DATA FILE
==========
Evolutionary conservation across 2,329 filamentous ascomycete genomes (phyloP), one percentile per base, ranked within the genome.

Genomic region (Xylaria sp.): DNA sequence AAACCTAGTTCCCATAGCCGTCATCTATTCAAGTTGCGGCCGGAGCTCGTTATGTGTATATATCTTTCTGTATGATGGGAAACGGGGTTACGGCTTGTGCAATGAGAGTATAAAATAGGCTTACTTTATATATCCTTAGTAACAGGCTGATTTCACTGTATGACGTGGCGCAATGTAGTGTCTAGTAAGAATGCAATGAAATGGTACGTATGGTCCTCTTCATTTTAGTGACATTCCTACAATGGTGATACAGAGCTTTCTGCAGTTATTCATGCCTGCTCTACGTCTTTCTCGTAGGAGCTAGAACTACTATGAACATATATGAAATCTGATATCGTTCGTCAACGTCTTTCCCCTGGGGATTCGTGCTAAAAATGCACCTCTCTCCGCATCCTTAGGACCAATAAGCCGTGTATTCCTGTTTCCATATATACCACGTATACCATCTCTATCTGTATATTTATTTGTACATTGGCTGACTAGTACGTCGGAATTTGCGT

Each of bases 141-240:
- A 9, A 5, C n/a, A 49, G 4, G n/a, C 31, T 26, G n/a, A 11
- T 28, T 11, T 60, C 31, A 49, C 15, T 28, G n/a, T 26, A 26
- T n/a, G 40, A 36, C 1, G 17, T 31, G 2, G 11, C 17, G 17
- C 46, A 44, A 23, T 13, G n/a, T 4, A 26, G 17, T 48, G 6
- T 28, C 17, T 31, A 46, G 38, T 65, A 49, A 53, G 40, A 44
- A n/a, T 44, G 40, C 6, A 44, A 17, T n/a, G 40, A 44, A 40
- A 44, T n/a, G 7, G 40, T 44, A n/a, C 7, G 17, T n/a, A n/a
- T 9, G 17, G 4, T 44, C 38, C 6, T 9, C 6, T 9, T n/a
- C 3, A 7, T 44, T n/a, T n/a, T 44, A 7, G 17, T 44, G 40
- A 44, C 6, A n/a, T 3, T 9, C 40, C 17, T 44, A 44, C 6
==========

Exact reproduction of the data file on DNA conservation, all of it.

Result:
Evolutionary conservation across 2,329 filamentous ascomycete genomes (phyloP), one percentile per base, ranked within the genome.

Genomic region (Xylaria sp.): DNA sequence AAACCTAGTTCCCATAGCCGTCATCTATTCAAGTTGCGGCCGGAGCTCGTTATGTGTATATATCTTTCTGTATGATGGGAAACGGGGTTACGGCTTGTGCAATGAGAGTATAAAATAGGCTTACTTTATATATCCTTAGTAACAGGCTGATTTCACTGTATGACGTGGCGCAATGTAGTGTCTAGTAAGAATGCAATGAAATGGTACGTATGGTCCTCTTCATTTTAGTGACATTCCTACAATGGTGATACAGAGCTTTCTGCAGTTATTCATGCCTGCTCTACGTCTTTCTCGTAGGAGCTAGAACTACTATGAACATATATGAAATCTGATATCGTTCGTCAACGTCTTTCCCCTGGGGATTCGTGCTAAAAATGCACCTCTCTCCGCATCCTTAGGACCAATAAGCCGTGTATTCCTGTTTCCATATATACCACGTATACCATCTCTATCTGTATATTTATTTGTACATTGGCTGACTAGTACGTCGGAATTTGCGT

Each of bases 141-240:
- A 9, A 5, C n/a, A 49, G 4, G n/a, C 31, T 26, G n/a, A 11
- T 28, T 11, T 60, C 31, A 49, C 15, T 28, G n/a, T 26, A 26
- T n/a, G 40, A 36, C 1, G 17, T 31, G 2, G 11, C 17, G 17
- C 46, A 44, A 23, T 13, G n/a, T 4, A 26, G 17, T 48, G 6
- T 28, C 17, T 31, A 46, G 38, T 65, A 49, A 53, G 40, A 44
- A n/a, T 44, G 40, C 6, A 44, A 17, T n/a, G 40, A 44, A 40
- A 44, T n/a, G 7, G 40, T 44, A n/a, C 7, G 17, T n/a, A n/a
- T 9, G 17, G 4, T 44, C 38, C 6, T 9, C 6, T 9, T n/a
- C 3, A 7, T 44, T n/a, T n/a, T 44, A 7, G 17, T 44, G 40
- A 44, C 6, A n/a, T 3, T 9, C 40, C 17, T 44, A 44, C 6